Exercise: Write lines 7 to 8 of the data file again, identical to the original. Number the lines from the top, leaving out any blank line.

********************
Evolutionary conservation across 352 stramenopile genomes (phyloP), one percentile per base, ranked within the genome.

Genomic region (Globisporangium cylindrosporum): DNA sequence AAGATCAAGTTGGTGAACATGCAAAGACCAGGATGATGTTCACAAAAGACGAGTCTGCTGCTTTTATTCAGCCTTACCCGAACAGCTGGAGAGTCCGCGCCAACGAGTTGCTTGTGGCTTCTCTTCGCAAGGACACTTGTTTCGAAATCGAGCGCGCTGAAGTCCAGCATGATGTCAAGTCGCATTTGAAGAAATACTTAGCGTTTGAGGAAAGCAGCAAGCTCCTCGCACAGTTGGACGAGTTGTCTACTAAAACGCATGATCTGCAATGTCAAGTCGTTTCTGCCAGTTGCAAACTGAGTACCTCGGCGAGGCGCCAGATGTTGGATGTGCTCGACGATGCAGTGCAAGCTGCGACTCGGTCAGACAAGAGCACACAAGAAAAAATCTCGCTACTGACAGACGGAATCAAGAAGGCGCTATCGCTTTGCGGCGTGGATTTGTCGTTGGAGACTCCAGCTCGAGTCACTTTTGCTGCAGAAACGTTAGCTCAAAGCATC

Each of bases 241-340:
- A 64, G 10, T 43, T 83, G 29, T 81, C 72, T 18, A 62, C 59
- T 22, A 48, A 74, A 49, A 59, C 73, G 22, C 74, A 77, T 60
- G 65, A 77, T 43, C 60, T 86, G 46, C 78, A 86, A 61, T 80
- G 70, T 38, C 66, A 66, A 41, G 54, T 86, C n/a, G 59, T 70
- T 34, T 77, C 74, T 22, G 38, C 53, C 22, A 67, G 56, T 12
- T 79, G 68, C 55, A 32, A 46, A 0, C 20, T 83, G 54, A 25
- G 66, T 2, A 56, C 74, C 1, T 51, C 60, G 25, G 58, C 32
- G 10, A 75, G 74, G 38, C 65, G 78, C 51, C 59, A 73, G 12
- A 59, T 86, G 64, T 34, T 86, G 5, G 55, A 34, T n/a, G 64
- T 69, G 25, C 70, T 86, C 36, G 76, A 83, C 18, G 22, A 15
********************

- G 70, T 38, C 66, A 66, A 41, G 54, T 86, C n/a, G 59, T 70
- T 34, T 77, C 74, T 22, G 38, C 53, C 22, A 67, G 56, T 12